2023 is the 30th anniversary of the Maastricht Treaty which laid down that some 13.7 million mobile EU citizens could vote and stand in their country of residence in municipal and European elections. The legislation does not work well and should be strengthened as the European Parliament has demanded early this year. Since the EU is based on a single market and freedom of movement it has though had the merit of introducing the practice of voting where one lives, unless one chooses to vote in one’s country of origin. The Treaty encouraged campaigns at national level to extend this right from EU citizens to all residents on the grounds that those in the same situation should have the same rights. Some 23.7 third country nationals have such a right in 14 out of 27 EU Member States, but why not in the other 13? Of all the reforms to democracy aimed at increasing the franchise, this is the most self-evident given the widespread acceptance that at the local level the right to vote should be based on residence as well as on nationality. We call therefore on mayors all over Europe to sign the VRAR declaration and to encourage a new movement towards universal suffrage at the local level.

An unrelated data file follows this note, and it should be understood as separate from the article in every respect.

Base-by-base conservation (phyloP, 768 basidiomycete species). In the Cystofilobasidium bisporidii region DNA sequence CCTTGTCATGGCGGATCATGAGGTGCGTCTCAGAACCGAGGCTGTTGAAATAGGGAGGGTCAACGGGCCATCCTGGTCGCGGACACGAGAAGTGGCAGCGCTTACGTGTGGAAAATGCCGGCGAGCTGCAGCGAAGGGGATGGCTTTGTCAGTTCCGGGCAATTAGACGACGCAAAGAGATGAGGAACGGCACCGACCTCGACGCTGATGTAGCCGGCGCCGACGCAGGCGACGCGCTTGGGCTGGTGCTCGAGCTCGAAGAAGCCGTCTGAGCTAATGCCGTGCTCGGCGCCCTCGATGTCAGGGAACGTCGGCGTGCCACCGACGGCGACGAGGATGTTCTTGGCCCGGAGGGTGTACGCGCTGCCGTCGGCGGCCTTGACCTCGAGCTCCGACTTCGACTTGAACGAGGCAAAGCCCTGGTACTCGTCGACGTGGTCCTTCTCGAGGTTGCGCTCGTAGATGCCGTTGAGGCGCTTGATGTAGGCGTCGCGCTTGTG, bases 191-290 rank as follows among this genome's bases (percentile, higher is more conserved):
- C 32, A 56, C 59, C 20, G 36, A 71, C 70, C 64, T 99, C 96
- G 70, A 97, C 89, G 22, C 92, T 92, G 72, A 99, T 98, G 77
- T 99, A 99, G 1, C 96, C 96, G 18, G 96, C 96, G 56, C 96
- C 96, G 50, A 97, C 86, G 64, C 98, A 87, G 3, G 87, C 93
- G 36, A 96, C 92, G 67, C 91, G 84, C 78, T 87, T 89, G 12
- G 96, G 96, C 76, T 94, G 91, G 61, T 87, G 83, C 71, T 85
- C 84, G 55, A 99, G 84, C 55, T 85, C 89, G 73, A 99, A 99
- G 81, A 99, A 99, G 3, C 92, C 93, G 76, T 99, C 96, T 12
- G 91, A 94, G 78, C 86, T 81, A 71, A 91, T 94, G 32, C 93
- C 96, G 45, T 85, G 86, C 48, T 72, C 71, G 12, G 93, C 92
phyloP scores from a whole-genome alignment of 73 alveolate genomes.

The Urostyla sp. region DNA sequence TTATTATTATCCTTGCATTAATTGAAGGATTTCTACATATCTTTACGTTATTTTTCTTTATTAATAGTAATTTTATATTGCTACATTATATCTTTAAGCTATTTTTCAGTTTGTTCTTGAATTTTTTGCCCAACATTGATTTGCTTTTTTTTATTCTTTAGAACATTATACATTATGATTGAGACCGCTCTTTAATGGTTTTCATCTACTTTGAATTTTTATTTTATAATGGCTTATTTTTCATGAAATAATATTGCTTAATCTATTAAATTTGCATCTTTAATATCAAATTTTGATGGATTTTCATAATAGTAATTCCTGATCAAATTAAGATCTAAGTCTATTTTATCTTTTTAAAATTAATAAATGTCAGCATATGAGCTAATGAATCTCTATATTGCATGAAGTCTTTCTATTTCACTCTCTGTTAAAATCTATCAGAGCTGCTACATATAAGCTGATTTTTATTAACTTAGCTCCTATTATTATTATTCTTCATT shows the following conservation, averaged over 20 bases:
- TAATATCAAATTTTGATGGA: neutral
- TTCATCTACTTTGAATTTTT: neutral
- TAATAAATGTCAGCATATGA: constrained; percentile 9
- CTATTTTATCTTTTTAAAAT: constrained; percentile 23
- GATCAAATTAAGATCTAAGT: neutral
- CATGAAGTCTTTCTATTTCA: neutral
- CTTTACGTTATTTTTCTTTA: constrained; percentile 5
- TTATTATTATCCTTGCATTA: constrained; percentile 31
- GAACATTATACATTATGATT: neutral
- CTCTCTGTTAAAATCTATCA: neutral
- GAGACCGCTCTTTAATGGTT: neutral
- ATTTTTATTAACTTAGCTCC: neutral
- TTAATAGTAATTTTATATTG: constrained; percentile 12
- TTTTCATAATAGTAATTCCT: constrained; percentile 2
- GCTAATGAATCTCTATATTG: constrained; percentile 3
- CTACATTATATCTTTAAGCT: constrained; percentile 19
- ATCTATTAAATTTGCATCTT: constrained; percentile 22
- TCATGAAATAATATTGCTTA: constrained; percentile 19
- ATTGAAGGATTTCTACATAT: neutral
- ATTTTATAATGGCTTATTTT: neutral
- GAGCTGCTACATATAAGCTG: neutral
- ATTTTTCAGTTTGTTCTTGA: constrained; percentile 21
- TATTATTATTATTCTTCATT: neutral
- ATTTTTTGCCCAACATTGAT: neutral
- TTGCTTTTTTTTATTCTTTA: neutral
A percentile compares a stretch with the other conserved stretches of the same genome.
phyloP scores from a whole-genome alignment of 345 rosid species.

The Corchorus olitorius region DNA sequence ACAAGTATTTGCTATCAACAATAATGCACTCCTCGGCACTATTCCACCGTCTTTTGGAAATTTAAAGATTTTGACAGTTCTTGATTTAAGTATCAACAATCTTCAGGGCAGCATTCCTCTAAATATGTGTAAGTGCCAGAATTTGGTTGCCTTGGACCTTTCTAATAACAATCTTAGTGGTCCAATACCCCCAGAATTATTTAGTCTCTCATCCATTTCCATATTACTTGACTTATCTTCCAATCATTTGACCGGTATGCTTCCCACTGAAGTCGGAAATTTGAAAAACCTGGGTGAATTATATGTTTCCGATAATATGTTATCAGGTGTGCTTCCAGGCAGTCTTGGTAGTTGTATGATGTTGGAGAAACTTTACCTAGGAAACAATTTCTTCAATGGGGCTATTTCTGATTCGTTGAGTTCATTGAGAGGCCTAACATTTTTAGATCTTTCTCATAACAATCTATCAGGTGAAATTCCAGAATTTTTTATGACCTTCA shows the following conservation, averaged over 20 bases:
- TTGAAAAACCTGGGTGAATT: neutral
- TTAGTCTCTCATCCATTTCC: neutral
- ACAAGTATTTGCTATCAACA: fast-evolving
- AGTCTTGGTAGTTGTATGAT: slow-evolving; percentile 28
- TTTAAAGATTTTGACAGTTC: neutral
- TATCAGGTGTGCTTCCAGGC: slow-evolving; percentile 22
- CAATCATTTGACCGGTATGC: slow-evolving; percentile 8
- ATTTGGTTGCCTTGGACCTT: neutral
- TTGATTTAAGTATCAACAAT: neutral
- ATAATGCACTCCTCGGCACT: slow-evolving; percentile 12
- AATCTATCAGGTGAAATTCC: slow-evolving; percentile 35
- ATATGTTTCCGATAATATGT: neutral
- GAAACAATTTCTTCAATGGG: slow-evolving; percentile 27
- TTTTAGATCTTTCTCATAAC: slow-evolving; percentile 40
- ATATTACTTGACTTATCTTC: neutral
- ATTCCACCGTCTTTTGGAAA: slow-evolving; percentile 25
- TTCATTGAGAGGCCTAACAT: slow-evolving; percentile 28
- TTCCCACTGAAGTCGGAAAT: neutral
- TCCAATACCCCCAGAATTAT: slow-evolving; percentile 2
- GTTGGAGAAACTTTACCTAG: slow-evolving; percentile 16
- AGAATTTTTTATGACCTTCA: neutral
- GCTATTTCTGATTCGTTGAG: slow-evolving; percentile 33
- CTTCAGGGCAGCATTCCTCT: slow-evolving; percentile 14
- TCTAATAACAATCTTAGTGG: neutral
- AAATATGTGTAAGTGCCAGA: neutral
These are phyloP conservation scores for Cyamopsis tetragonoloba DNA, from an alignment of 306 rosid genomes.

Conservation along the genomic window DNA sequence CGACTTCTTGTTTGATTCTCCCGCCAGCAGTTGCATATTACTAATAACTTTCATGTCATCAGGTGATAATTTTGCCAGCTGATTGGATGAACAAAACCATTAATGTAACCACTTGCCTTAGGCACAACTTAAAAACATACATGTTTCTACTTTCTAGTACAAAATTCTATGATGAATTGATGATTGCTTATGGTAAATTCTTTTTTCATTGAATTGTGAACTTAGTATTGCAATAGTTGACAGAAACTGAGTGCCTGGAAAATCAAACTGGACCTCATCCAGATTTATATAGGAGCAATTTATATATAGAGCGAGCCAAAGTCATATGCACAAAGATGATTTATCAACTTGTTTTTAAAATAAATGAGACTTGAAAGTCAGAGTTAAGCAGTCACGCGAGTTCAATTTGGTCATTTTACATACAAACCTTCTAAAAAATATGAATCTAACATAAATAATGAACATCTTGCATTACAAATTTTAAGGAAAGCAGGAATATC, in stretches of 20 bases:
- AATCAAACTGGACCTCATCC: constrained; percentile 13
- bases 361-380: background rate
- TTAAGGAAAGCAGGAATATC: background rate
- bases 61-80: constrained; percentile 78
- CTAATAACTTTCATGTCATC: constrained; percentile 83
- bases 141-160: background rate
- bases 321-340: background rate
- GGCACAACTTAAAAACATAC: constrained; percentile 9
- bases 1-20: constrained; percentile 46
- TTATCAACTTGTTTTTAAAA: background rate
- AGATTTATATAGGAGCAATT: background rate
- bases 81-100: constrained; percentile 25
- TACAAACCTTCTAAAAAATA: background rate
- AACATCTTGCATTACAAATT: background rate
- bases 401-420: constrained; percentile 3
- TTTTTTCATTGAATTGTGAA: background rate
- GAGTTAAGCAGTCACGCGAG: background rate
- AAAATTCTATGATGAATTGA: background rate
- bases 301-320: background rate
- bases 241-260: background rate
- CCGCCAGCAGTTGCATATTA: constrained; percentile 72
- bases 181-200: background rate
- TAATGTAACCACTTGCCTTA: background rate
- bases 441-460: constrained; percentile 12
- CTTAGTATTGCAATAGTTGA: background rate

Since the Maastricht Treaty came into force in 1993, the role of the regions and cities has become still more important acquiring greater responsibility for local public services in order to achieve economies of scale. It is increasingly difficult to justify allowing electoral rights for EU citizens and all residents at the municipal and not the city level. The cities of Europe play the major role in integrating migrants and benefit from their contribution to the economy. Whilst some cities have found ways to extend voting rights to EU citizens and third country nationals, most are unable to take such a decision which is reserved for national authorities. The Brussel Region and New York City have voted recently in favour of extending the franchise, but it is not sure that they will be able to implement their decisions. The way forward is to accept the special role that cities have in democracy and therefore delegate to them more responsibility for electoral reforms. Inspiration should be taken from Switzerland where Cantons can decide on the suffrage.